2010 All Saints Durif Rutherglen

SKU #1116433 95 points James Halliday

 Once again, this is an outstanding example of balanced, fresh, complex and compelling durif; the bouquet is loaded with ample sweet black fruits, layers of spice and a little gamey complexity; the palate is full-bodied and fresh, with an expansive profile and a myriad of possibilities for interesting food and wine pairing; lovely stuff.  (3/2012)

K&L Notes

Petite Sirah has a dedicated following and familiar expression from California, but is labelled here under its more correct varietal name of Durif in this botting from Australia. The grape has a long history in Rutherglen parallel to that of California. Durif was named for the man that originally propegated it in the 1880s as a crossing of Syrah and Peloursin. From the winery: "Dense dark colour with a bouquet of violets, ripe berry flavours and a seriously tannic backbone. This is Durif as it should be."

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Petite Sirah

- Once thought to be related to the Rhône's Syrah, it ends up that Petite Sirah is more closely related to the Southern French varietal Durif, which is virtually extinct in France. On the other hand, Petite Sirah thrives in California, where it is prized for its ink-dark color, rich, peppery, black-fruited tannic wine and ability to age. There is even a group passionately devoted to the varietal called PS I Love You. While often bottled varietally, Petite Sirah is also frequently blended with Zinfandel to give that wine structure, and is usually among the varietals planted in the old vine field blends of Northern California. The grape is also grown with some success is South America - Brazil and Argentina, in particular - and in Mexico.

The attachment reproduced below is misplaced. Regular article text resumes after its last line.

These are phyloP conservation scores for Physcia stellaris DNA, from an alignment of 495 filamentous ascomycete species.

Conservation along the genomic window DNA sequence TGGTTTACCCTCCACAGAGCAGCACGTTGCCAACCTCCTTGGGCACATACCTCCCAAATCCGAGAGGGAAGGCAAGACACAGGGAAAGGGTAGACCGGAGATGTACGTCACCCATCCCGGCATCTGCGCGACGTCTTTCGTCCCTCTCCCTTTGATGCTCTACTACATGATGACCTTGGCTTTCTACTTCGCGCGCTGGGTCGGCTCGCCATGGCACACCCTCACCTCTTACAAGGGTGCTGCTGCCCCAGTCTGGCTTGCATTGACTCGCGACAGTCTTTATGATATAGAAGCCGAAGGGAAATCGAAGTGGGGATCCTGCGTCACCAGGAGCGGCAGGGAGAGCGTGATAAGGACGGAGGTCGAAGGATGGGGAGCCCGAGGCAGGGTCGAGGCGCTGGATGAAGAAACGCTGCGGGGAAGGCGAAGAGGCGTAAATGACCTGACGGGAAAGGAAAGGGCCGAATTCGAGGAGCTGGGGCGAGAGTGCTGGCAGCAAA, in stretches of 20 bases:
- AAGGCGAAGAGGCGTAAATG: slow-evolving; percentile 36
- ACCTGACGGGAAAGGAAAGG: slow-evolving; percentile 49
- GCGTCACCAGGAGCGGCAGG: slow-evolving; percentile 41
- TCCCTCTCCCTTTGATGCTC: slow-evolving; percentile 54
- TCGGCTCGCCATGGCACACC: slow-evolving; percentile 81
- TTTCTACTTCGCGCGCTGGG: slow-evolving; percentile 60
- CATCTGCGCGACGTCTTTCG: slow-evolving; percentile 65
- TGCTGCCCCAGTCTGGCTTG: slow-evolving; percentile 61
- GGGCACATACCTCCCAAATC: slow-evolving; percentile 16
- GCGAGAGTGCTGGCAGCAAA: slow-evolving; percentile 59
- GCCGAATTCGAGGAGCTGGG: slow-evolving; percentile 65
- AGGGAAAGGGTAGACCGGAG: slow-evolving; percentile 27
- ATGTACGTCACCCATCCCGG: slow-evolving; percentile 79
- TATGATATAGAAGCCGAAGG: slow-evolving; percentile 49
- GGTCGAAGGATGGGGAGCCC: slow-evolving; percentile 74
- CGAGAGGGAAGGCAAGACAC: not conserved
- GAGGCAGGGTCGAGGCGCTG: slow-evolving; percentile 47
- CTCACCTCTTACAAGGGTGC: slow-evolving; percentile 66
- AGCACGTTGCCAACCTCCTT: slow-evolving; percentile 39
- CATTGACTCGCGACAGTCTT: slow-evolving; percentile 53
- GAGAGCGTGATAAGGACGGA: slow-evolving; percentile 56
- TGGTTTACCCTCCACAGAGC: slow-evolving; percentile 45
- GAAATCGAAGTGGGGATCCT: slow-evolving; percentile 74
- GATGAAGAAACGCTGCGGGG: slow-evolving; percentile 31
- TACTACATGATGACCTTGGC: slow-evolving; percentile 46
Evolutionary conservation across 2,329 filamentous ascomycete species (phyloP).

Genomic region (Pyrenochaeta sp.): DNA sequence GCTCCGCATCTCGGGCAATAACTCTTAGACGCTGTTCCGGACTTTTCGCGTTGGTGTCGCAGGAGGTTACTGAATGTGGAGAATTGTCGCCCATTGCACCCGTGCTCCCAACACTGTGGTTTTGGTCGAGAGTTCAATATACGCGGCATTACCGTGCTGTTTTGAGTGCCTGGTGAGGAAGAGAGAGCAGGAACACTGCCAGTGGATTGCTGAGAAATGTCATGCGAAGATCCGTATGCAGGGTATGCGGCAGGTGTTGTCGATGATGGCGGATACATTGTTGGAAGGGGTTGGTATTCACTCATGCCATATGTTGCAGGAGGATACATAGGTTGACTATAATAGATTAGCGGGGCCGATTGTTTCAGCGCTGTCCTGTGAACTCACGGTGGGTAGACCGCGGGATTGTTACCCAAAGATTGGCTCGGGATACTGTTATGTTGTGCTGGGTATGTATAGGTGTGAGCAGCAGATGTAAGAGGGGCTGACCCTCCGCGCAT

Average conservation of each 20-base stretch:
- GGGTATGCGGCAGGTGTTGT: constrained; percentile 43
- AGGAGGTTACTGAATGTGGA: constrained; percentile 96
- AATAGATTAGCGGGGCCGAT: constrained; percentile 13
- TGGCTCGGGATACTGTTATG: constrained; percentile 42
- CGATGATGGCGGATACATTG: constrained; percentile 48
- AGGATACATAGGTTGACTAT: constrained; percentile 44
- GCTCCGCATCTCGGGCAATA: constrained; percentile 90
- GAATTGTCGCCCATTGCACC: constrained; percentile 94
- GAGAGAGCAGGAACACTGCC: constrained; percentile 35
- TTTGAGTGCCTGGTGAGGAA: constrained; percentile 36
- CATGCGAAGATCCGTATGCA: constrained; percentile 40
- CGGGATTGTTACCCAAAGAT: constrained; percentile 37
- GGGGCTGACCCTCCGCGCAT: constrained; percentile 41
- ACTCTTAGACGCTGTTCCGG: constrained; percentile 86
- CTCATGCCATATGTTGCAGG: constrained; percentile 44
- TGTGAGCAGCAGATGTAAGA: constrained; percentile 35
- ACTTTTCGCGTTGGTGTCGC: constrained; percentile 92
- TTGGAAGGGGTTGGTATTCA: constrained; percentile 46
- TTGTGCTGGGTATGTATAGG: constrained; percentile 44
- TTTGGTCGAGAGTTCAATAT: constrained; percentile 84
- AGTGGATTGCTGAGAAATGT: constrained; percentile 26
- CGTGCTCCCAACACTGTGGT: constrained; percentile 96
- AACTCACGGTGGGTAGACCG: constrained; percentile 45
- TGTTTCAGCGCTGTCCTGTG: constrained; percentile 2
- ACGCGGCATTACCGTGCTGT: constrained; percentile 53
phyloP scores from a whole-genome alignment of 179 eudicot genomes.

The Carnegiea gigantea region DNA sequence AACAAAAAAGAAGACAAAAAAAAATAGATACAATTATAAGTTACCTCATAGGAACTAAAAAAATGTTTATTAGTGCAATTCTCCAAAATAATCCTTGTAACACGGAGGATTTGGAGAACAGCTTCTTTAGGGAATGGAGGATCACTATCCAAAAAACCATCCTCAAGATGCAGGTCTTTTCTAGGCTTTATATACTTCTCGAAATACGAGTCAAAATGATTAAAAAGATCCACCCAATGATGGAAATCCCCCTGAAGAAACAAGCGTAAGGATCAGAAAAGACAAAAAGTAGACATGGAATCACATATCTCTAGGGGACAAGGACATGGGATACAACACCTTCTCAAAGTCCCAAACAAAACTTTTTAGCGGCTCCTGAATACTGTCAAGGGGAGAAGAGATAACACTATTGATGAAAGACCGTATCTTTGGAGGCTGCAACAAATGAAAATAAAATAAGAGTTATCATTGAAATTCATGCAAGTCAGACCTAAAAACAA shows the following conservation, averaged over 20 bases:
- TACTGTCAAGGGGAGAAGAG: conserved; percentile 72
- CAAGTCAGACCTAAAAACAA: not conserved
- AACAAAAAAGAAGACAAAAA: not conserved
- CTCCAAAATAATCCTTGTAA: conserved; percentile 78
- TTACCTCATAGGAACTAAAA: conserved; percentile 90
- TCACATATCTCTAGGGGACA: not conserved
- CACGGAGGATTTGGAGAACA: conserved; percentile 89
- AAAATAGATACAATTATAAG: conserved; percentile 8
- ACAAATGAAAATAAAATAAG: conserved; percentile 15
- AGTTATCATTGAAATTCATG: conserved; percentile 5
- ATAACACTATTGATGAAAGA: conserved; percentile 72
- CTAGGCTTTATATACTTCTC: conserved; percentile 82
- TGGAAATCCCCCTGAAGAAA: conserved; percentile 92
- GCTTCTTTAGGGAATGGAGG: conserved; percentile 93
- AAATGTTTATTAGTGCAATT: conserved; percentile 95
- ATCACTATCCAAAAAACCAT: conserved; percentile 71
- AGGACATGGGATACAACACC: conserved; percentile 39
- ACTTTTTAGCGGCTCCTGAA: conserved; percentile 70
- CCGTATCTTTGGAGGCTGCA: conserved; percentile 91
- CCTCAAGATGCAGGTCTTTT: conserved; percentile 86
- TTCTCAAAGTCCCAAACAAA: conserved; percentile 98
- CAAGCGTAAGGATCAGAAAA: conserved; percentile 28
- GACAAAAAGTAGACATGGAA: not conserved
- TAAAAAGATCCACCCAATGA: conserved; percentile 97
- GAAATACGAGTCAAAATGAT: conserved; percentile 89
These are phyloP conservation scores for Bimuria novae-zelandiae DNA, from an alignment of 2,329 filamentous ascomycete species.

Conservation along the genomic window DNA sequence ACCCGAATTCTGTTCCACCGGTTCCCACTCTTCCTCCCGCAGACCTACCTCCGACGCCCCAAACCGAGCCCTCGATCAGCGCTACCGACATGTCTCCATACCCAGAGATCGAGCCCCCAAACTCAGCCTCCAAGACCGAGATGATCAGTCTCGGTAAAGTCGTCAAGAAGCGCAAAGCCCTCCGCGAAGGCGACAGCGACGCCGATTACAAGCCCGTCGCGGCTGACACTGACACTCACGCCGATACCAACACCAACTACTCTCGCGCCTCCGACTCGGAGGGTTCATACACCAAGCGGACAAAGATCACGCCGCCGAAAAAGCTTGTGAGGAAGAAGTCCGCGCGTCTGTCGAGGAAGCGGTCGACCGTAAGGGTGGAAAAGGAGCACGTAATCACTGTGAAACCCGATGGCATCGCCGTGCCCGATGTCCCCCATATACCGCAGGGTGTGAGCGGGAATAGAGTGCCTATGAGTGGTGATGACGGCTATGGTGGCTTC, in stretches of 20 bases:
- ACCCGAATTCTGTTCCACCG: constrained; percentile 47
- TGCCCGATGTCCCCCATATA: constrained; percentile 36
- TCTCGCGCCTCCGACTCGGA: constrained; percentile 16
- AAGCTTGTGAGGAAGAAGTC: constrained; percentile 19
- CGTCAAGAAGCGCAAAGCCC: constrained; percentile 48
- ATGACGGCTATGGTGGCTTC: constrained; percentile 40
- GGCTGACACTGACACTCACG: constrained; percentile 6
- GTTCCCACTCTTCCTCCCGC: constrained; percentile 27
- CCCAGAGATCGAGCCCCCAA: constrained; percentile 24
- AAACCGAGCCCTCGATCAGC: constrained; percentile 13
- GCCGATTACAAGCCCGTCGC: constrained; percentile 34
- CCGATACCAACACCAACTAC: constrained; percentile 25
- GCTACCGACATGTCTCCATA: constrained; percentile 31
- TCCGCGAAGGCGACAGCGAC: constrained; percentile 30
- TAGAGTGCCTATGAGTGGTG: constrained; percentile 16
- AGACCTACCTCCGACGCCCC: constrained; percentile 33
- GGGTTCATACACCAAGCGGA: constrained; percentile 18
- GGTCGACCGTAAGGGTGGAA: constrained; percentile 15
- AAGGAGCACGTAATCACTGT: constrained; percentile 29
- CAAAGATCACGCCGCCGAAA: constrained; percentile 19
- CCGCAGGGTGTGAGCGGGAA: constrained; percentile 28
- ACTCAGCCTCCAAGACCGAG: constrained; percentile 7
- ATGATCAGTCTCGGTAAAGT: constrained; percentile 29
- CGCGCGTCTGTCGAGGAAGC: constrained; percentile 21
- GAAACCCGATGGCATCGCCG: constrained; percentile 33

- While it is true that the greatest strides in Australian winemaking have come in the last 30 years or so, commercial viticulture began as early as the 1820s and has developed uninterrupted ever since. The majority of the great wine regions are in the southeastern area of the continent, including Barossa Valley, Clare Valley, McLaren Vale, and Coonawarra in South Australia; Yarra Yarra Valley and Pyrenees in Victoria; and the Upper and Lower Hunter Valleys in New South Wales. Many of the wines from Southeastern Australia are based on Shiraz or Cabernet Sauvignon and various blends including Grenache and Mourvedre. In Western Australia, along the Margaret River, great strides are being made with Pinot Noir as well as Bordeaux-styled reds. There are also many world-class releases of Chardonnay and Sauvignon Blanc from the land Down Under, where Riesling also enjoys international acclaim. While many equate Aussie wines with “value,” there are more than a few extremely rare and pricey options, which never fail to earn the highest ratings from wine publications and critics throughout the world. View a list of bestselling items from Australia.


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Alcohol Content (%): 14